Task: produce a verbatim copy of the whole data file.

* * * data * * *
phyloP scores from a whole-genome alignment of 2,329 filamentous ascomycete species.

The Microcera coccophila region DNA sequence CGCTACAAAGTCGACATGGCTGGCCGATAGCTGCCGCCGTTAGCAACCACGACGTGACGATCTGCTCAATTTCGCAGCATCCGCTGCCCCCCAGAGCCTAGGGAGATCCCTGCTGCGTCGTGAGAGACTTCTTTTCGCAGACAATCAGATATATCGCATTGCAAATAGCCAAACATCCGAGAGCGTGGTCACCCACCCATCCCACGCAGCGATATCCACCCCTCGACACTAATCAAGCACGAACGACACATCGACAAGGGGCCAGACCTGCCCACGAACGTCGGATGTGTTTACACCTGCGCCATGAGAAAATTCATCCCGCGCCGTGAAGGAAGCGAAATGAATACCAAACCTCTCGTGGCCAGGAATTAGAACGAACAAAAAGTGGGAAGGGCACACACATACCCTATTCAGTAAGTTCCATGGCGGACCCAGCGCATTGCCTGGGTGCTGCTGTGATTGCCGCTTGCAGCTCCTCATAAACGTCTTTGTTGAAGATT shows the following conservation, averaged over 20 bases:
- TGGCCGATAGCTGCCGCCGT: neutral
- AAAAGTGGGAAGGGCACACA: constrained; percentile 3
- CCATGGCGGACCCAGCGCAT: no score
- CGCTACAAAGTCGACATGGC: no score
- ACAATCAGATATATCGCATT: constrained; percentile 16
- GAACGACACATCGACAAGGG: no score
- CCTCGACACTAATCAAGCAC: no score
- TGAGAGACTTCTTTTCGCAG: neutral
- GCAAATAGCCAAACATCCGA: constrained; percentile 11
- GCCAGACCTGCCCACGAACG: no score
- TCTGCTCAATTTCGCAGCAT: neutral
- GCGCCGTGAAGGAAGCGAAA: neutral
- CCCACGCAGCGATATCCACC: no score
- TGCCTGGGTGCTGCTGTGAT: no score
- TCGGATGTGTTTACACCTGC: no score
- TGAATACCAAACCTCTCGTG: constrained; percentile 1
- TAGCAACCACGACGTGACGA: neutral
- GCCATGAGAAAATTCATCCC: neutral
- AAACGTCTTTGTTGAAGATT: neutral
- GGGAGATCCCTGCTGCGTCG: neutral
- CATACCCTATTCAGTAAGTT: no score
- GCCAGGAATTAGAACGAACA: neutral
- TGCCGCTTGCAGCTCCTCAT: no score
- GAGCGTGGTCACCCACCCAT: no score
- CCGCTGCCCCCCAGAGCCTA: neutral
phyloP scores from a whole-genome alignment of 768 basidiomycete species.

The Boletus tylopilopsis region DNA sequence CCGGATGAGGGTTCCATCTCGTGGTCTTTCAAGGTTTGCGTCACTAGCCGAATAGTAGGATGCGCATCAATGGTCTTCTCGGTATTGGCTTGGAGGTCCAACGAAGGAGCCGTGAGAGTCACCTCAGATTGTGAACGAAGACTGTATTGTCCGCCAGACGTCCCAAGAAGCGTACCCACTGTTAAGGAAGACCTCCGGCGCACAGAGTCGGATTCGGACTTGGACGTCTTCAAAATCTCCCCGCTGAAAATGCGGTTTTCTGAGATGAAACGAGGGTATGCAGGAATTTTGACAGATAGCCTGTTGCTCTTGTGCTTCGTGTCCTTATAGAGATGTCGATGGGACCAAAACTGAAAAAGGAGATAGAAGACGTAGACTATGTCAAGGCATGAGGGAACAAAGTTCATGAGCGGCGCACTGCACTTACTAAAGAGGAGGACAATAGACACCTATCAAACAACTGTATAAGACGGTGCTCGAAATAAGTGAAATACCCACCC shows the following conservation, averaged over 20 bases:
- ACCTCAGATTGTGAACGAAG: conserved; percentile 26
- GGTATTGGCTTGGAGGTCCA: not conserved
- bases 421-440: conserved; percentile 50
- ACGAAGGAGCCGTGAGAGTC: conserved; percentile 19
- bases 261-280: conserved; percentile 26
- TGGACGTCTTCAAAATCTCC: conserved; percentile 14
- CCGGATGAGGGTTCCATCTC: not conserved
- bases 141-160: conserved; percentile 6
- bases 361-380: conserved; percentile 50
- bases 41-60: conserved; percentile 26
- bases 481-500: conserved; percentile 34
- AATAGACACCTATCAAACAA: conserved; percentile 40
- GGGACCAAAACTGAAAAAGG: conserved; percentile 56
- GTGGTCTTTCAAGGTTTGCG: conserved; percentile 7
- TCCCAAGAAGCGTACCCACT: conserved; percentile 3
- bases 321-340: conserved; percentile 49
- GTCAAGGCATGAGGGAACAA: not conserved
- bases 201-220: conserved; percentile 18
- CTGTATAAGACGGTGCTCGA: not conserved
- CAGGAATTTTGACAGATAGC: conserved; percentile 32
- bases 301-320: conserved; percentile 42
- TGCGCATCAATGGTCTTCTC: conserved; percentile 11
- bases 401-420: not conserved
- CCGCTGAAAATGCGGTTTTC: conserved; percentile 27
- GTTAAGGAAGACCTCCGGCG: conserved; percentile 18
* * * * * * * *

phyloP scores from a whole-genome alignment of 2,329 filamentous ascomycete species.

The Microcera coccophila region DNA sequence CGCTACAAAGTCGACATGGCTGGCCGATAGCTGCCGCCGTTAGCAACCACGACGTGACGATCTGCTCAATTTCGCAGCATCCGCTGCCCCCCAGAGCCTAGGGAGATCCCTGCTGCGTCGTGAGAGACTTCTTTTCGCAGACAATCAGATATATCGCATTGCAAATAGCCAAACATCCGAGAGCGTGGTCACCCACCCATCCCACGCAGCGATATCCACCCCTCGACACTAATCAAGCACGAACGACACATCGACAAGGGGCCAGACCTGCCCACGAACGTCGGATGTGTTTACACCTGCGCCATGAGAAAATTCATCCCGCGCCGTGAAGGAAGCGAAATGAATACCAAACCTCTCGTGGCCAGGAATTAGAACGAACAAAAAGTGGGAAGGGCACACACATACCCTATTCAGTAAGTTCCATGGCGGACCCAGCGCATTGCCTGGGTGCTGCTGTGATTGCCGCTTGCAGCTCCTCATAAACGTCTTTGTTGAAGATT shows the following conservation, averaged over 20 bases:
- TGGCCGATAGCTGCCGCCGT: neutral
- AAAAGTGGGAAGGGCACACA: constrained; percentile 3
- CCATGGCGGACCCAGCGCAT: no score
- CGCTACAAAGTCGACATGGC: no score
- ACAATCAGATATATCGCATT: constrained; percentile 16
- GAACGACACATCGACAAGGG: no score
- CCTCGACACTAATCAAGCAC: no score
- TGAGAGACTTCTTTTCGCAG: neutral
- GCAAATAGCCAAACATCCGA: constrained; percentile 11
- GCCAGACCTGCCCACGAACG: no score
- TCTGCTCAATTTCGCAGCAT: neutral
- GCGCCGTGAAGGAAGCGAAA: neutral
- CCCACGCAGCGATATCCACC: no score
- TGCCTGGGTGCTGCTGTGAT: no score
- TCGGATGTGTTTACACCTGC: no score
- TGAATACCAAACCTCTCGTG: constrained; percentile 1
- TAGCAACCACGACGTGACGA: neutral
- GCCATGAGAAAATTCATCCC: neutral
- AAACGTCTTTGTTGAAGATT: neutral
- GGGAGATCCCTGCTGCGTCG: neutral
- CATACCCTATTCAGTAAGTT: no score
- GCCAGGAATTAGAACGAACA: neutral
- TGCCGCTTGCAGCTCCTCAT: no score
- GAGCGTGGTCACCCACCCAT: no score
- CCGCTGCCCCCCAGAGCCTA: neutral
phyloP scores from a whole-genome alignment of 768 basidiomycete species.

The Boletus tylopilopsis region DNA sequence CCGGATGAGGGTTCCATCTCGTGGTCTTTCAAGGTTTGCGTCACTAGCCGAATAGTAGGATGCGCATCAATGGTCTTCTCGGTATTGGCTTGGAGGTCCAACGAAGGAGCCGTGAGAGTCACCTCAGATTGTGAACGAAGACTGTATTGTCCGCCAGACGTCCCAAGAAGCGTACCCACTGTTAAGGAAGACCTCCGGCGCACAGAGTCGGATTCGGACTTGGACGTCTTCAAAATCTCCCCGCTGAAAATGCGGTTTTCTGAGATGAAACGAGGGTATGCAGGAATTTTGACAGATAGCCTGTTGCTCTTGTGCTTCGTGTCCTTATAGAGATGTCGATGGGACCAAAACTGAAAAAGGAGATAGAAGACGTAGACTATGTCAAGGCATGAGGGAACAAAGTTCATGAGCGGCGCACTGCACTTACTAAAGAGGAGGACAATAGACACCTATCAAACAACTGTATAAGACGGTGCTCGAAATAAGTGAAATACCCACCC shows the following conservation, averaged over 20 bases:
- ACCTCAGATTGTGAACGAAG: conserved; percentile 26
- GGTATTGGCTTGGAGGTCCA: not conserved
- bases 421-440: conserved; percentile 50
- ACGAAGGAGCCGTGAGAGTC: conserved; percentile 19
- bases 261-280: conserved; percentile 26
- TGGACGTCTTCAAAATCTCC: conserved; percentile 14
- CCGGATGAGGGTTCCATCTC: not conserved
- bases 141-160: conserved; percentile 6
- bases 361-380: conserved; percentile 50
- bases 41-60: conserved; percentile 26
- bases 481-500: conserved; percentile 34
- AATAGACACCTATCAAACAA: conserved; percentile 40
- GGGACCAAAACTGAAAAAGG: conserved; percentile 56
- GTGGTCTTTCAAGGTTTGCG: conserved; percentile 7
- TCCCAAGAAGCGTACCCACT: conserved; percentile 3
- bases 321-340: conserved; percentile 49
- GTCAAGGCATGAGGGAACAA: not conserved
- bases 201-220: conserved; percentile 18
- CTGTATAAGACGGTGCTCGA: not conserved
- CAGGAATTTTGACAGATAGC: conserved; percentile 32
- bases 301-320: conserved; percentile 42
- TGCGCATCAATGGTCTTCTC: conserved; percentile 11
- bases 401-420: not conserved
- CCGCTGAAAATGCGGTTTTC: conserved; percentile 27
- GTTAAGGAAGACCTCCGGCG: conserved; percentile 18